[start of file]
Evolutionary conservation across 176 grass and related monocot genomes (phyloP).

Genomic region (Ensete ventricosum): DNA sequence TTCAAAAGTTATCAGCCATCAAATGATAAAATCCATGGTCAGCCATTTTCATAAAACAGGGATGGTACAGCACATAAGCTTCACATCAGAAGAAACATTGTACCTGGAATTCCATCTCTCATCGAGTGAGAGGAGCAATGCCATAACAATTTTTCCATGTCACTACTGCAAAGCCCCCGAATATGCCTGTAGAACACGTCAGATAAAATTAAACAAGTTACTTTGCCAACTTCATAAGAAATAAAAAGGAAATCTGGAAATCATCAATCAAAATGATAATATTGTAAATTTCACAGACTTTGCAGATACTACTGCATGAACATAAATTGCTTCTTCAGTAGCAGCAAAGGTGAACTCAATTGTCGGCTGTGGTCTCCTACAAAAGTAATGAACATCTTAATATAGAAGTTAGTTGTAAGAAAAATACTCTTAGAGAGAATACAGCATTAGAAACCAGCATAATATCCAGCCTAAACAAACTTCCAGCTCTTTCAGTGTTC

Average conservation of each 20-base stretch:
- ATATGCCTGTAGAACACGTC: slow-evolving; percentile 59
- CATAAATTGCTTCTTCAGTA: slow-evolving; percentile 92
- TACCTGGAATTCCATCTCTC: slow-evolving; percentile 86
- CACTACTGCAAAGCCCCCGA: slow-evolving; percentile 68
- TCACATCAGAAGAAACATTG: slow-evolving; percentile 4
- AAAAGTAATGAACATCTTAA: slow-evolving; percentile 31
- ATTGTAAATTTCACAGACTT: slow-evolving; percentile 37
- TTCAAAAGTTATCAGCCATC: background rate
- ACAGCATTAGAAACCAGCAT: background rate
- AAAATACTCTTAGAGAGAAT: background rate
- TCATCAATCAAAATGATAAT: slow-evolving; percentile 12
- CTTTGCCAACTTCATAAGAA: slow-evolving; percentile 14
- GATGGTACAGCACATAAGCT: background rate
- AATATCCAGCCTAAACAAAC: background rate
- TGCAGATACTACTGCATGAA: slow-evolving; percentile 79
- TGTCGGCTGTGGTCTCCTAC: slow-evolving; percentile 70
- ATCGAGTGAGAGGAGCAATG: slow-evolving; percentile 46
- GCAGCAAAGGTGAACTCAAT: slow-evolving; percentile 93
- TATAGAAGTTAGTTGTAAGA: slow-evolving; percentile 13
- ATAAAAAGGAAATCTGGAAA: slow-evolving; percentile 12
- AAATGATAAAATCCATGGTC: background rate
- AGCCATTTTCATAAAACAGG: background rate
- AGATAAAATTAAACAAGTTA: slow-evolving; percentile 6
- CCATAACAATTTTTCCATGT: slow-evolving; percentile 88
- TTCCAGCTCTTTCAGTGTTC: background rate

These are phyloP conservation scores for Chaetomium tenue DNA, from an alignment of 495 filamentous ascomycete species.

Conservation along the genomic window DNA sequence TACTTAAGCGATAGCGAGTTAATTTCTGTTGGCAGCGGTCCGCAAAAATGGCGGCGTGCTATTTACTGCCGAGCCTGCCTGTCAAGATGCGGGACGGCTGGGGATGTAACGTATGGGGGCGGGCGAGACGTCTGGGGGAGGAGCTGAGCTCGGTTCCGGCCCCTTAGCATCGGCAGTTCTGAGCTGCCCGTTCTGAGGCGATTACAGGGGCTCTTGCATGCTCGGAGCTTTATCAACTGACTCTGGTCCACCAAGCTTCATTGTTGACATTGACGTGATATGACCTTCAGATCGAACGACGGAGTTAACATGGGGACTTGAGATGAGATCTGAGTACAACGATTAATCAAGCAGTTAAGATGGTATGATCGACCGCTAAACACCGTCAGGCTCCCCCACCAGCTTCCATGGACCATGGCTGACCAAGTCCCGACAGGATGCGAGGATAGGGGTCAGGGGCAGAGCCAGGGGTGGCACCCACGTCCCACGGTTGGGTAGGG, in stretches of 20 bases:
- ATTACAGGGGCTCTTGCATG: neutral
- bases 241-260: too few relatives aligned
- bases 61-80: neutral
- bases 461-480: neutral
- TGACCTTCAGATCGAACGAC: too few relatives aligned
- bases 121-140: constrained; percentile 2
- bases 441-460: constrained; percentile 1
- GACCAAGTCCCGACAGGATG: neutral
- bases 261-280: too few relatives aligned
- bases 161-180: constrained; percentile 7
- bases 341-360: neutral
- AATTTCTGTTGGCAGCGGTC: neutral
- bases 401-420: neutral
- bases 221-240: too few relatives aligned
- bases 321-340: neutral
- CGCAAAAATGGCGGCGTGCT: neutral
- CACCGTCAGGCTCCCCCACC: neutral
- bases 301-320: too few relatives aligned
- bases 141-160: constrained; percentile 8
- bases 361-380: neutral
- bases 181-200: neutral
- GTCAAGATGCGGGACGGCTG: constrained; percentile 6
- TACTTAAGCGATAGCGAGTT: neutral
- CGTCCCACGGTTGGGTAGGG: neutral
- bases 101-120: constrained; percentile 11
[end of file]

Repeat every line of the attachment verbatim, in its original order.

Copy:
Evolutionary conservation across 176 grass and related monocot genomes (phyloP).

Genomic region (Ensete ventricosum): DNA sequence TTCAAAAGTTATCAGCCATCAAATGATAAAATCCATGGTCAGCCATTTTCATAAAACAGGGATGGTACAGCACATAAGCTTCACATCAGAAGAAACATTGTACCTGGAATTCCATCTCTCATCGAGTGAGAGGAGCAATGCCATAACAATTTTTCCATGTCACTACTGCAAAGCCCCCGAATATGCCTGTAGAACACGTCAGATAAAATTAAACAAGTTACTTTGCCAACTTCATAAGAAATAAAAAGGAAATCTGGAAATCATCAATCAAAATGATAATATTGTAAATTTCACAGACTTTGCAGATACTACTGCATGAACATAAATTGCTTCTTCAGTAGCAGCAAAGGTGAACTCAATTGTCGGCTGTGGTCTCCTACAAAAGTAATGAACATCTTAATATAGAAGTTAGTTGTAAGAAAAATACTCTTAGAGAGAATACAGCATTAGAAACCAGCATAATATCCAGCCTAAACAAACTTCCAGCTCTTTCAGTGTTC

Average conservation of each 20-base stretch:
- ATATGCCTGTAGAACACGTC: slow-evolving; percentile 59
- CATAAATTGCTTCTTCAGTA: slow-evolving; percentile 92
- TACCTGGAATTCCATCTCTC: slow-evolving; percentile 86
- CACTACTGCAAAGCCCCCGA: slow-evolving; percentile 68
- TCACATCAGAAGAAACATTG: slow-evolving; percentile 4
- AAAAGTAATGAACATCTTAA: slow-evolving; percentile 31
- ATTGTAAATTTCACAGACTT: slow-evolving; percentile 37
- TTCAAAAGTTATCAGCCATC: background rate
- ACAGCATTAGAAACCAGCAT: background rate
- AAAATACTCTTAGAGAGAAT: background rate
- TCATCAATCAAAATGATAAT: slow-evolving; percentile 12
- CTTTGCCAACTTCATAAGAA: slow-evolving; percentile 14
- GATGGTACAGCACATAAGCT: background rate
- AATATCCAGCCTAAACAAAC: background rate
- TGCAGATACTACTGCATGAA: slow-evolving; percentile 79
- TGTCGGCTGTGGTCTCCTAC: slow-evolving; percentile 70
- ATCGAGTGAGAGGAGCAATG: slow-evolving; percentile 46
- GCAGCAAAGGTGAACTCAAT: slow-evolving; percentile 93
- TATAGAAGTTAGTTGTAAGA: slow-evolving; percentile 13
- ATAAAAAGGAAATCTGGAAA: slow-evolving; percentile 12
- AAATGATAAAATCCATGGTC: background rate
- AGCCATTTTCATAAAACAGG: background rate
- AGATAAAATTAAACAAGTTA: slow-evolving; percentile 6
- CCATAACAATTTTTCCATGT: slow-evolving; percentile 88
- TTCCAGCTCTTTCAGTGTTC: background rate

These are phyloP conservation scores for Chaetomium tenue DNA, from an alignment of 495 filamentous ascomycete species.

Conservation along the genomic window DNA sequence TACTTAAGCGATAGCGAGTTAATTTCTGTTGGCAGCGGTCCGCAAAAATGGCGGCGTGCTATTTACTGCCGAGCCTGCCTGTCAAGATGCGGGACGGCTGGGGATGTAACGTATGGGGGCGGGCGAGACGTCTGGGGGAGGAGCTGAGCTCGGTTCCGGCCCCTTAGCATCGGCAGTTCTGAGCTGCCCGTTCTGAGGCGATTACAGGGGCTCTTGCATGCTCGGAGCTTTATCAACTGACTCTGGTCCACCAAGCTTCATTGTTGACATTGACGTGATATGACCTTCAGATCGAACGACGGAGTTAACATGGGGACTTGAGATGAGATCTGAGTACAACGATTAATCAAGCAGTTAAGATGGTATGATCGACCGCTAAACACCGTCAGGCTCCCCCACCAGCTTCCATGGACCATGGCTGACCAAGTCCCGACAGGATGCGAGGATAGGGGTCAGGGGCAGAGCCAGGGGTGGCACCCACGTCCCACGGTTGGGTAGGG, in stretches of 20 bases:
- ATTACAGGGGCTCTTGCATG: neutral
- bases 241-260: too few relatives aligned
- bases 61-80: neutral
- bases 461-480: neutral
- TGACCTTCAGATCGAACGAC: too few relatives aligned
- bases 121-140: constrained; percentile 2
- bases 441-460: constrained; percentile 1
- GACCAAGTCCCGACAGGATG: neutral
- bases 261-280: too few relatives aligned
- bases 161-180: constrained; percentile 7
- bases 341-360: neutral
- AATTTCTGTTGGCAGCGGTC: neutral
- bases 401-420: neutral
- bases 221-240: too few relatives aligned
- bases 321-340: neutral
- CGCAAAAATGGCGGCGTGCT: neutral
- CACCGTCAGGCTCCCCCACC: neutral
- bases 301-320: too few relatives aligned
- bases 141-160: constrained; percentile 8
- bases 361-380: neutral
- bases 181-200: neutral
- GTCAAGATGCGGGACGGCTG: constrained; percentile 6
- TACTTAAGCGATAGCGAGTT: neutral
- CGTCCCACGGTTGGGTAGGG: neutral
- bases 101-120: constrained; percentile 11